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Nikolai Frederik Severin Grundtvig
1783-1872. Danish bishop and hymnwriter. In his youth he experienced a personal crisis that led him first to the Romantic view of nature and religion, later to a personal Christian faith and more clarified biblical convictions. Except for short periods of service as a pastor, he lived as an independent writer (1810-25), struggling for the reintroduction of an orthodox Lutheran Christianity. About 1824 he once more experienced a religious crisis, caused by biblical criticism, which seemed to him to make his former orthodox view of the Bible untenable. It was during this crisis that he made his “unique discovery.” This he published in 1825 in a pamphlet called Kirkens Genmaele (“The Church's Reply”), which argued that the sure foundation of faith is not to be found in the Bible, but in the living Word of God in his living congregation, i.e., in the risen Christ Himself, who lives and works in His congregation, when it gathers around the sacraments.
About 1830 Grundtvig three times visited England and was strongly impressed by the spirit of liberty and activity which he found characteristic of English society. This made him in later years an indefatigable advocate of liberty in both church and society. It is also reflected in his fairly optimistic view of man and in his educational ideals which made him one of the fathers of the Danish folk-high-school movement. From 1825 he was the leader of an ever-increasing following. In 1839 he was appointed clergyman of the Vartov Foundation in Copenhagen, where he worked until his death. He was given the rank of bishop in 1861. Through his views of church and sacraments, through his educational and liberal ideals, and as an unsurpassed writer of innumerable hymns, he left a lasting mark upon the Danish Church as a whole and on Danish society.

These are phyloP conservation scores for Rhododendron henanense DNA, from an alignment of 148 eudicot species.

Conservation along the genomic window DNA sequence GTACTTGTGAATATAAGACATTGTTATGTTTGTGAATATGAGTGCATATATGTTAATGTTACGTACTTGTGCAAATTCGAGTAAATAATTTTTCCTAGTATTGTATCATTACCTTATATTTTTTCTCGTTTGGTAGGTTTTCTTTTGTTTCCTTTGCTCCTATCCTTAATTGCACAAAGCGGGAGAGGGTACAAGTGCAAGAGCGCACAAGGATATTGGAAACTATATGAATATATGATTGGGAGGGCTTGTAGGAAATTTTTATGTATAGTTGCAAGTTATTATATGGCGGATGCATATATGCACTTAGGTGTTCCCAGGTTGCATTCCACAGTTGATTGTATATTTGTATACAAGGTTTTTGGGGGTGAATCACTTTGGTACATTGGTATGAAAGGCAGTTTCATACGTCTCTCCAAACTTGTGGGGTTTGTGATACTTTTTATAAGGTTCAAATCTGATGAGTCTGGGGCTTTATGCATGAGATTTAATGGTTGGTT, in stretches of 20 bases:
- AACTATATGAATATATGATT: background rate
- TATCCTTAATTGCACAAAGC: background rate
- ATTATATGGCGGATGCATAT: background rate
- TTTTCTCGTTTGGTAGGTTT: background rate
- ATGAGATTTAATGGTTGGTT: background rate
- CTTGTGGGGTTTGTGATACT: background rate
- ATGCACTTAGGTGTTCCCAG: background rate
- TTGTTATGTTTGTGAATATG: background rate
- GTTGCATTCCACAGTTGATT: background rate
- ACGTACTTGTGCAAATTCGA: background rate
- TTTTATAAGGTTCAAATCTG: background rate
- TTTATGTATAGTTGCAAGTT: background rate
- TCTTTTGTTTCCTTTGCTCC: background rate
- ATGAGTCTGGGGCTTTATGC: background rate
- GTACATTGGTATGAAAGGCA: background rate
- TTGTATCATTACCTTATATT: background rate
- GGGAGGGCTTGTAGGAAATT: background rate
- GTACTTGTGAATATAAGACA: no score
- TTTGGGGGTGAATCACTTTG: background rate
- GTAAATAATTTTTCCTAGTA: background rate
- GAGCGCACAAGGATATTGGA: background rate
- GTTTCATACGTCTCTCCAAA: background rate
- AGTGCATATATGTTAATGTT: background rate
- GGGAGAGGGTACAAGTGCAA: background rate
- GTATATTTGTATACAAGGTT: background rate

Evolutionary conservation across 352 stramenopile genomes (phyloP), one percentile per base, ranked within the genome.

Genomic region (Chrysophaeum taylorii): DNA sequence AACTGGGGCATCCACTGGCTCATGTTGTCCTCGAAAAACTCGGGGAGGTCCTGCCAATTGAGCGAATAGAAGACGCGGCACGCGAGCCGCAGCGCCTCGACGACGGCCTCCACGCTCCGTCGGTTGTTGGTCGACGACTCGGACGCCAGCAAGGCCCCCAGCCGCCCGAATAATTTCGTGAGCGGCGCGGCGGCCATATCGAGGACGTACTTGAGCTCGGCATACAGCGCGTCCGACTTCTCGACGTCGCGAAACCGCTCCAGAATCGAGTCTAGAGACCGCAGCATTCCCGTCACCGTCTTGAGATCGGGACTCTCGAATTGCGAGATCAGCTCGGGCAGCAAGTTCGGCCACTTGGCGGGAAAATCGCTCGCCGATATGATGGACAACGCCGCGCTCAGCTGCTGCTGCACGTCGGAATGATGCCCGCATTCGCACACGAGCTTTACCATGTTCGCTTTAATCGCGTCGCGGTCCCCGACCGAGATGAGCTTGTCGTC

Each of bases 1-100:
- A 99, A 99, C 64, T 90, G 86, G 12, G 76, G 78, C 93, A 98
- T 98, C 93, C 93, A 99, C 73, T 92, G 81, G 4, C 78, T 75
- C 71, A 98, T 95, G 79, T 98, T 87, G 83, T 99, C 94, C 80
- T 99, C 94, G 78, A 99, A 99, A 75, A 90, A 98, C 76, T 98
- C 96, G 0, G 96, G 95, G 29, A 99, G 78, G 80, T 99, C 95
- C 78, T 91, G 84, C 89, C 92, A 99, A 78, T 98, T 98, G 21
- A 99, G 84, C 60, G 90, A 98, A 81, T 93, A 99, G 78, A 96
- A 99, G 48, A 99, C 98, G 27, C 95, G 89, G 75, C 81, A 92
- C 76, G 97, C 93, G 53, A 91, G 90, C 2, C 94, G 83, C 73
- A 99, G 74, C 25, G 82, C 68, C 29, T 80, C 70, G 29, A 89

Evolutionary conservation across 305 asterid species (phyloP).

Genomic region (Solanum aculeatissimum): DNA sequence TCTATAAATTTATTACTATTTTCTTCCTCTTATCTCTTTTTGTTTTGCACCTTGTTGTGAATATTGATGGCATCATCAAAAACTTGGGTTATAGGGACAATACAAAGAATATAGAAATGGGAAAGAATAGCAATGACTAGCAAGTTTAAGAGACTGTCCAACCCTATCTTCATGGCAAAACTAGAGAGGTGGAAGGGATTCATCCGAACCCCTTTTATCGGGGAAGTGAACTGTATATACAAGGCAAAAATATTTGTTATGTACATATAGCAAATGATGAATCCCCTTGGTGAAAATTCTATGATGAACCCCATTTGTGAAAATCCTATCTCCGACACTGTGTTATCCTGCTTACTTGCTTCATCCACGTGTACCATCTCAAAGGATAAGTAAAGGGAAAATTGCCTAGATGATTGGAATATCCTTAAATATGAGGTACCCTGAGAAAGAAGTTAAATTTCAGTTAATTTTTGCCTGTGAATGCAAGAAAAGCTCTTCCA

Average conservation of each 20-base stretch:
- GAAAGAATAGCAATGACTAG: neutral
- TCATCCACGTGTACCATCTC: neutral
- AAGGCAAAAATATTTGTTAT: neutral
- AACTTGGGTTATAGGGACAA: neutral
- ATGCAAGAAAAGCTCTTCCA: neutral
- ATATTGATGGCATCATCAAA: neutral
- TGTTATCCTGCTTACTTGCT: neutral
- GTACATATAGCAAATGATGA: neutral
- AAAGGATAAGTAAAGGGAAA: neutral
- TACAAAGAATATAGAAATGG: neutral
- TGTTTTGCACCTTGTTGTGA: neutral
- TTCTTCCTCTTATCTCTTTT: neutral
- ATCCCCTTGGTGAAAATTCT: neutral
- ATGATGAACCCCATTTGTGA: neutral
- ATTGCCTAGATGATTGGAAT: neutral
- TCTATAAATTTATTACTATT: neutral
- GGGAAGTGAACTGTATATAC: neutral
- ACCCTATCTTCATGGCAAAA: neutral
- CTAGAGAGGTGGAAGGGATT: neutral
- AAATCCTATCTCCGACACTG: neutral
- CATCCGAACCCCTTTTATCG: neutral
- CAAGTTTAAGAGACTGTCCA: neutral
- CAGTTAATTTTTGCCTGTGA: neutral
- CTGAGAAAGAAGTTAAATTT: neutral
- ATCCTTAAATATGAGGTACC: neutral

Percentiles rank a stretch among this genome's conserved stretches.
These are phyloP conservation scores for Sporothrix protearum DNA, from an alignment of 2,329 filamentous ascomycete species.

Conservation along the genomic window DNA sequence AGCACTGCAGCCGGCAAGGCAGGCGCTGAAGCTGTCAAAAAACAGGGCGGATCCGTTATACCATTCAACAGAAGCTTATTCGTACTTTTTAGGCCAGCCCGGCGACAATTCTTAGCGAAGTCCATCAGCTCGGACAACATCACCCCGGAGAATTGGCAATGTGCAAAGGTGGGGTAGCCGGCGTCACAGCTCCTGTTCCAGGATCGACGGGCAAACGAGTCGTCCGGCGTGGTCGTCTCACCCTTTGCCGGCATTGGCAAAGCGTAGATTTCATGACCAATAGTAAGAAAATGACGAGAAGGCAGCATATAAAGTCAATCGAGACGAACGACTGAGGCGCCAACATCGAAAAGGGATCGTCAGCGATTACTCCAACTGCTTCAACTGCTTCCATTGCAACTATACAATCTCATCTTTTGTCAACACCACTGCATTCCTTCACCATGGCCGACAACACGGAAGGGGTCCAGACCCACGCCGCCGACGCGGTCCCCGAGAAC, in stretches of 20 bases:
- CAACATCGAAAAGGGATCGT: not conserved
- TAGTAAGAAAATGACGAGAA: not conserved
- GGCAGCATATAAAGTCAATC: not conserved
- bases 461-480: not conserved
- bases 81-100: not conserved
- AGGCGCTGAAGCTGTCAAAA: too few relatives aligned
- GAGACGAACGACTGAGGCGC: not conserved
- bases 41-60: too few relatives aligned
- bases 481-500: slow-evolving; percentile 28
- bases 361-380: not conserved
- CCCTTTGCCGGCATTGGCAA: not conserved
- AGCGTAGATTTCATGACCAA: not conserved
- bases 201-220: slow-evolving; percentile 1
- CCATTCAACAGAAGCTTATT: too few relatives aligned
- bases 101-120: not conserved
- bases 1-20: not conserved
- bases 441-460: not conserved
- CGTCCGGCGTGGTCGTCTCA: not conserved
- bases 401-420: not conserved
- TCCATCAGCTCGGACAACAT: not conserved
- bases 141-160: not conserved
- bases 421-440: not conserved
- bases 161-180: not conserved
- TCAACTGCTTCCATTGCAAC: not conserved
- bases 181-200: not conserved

N. Davies, Grundtvig of Denmark (1944); E.L. Allen, Bishop Grundtvig: a Prophet of the North (1947); P.G. Lindhardt, Grundtvig: an Introduction (1951).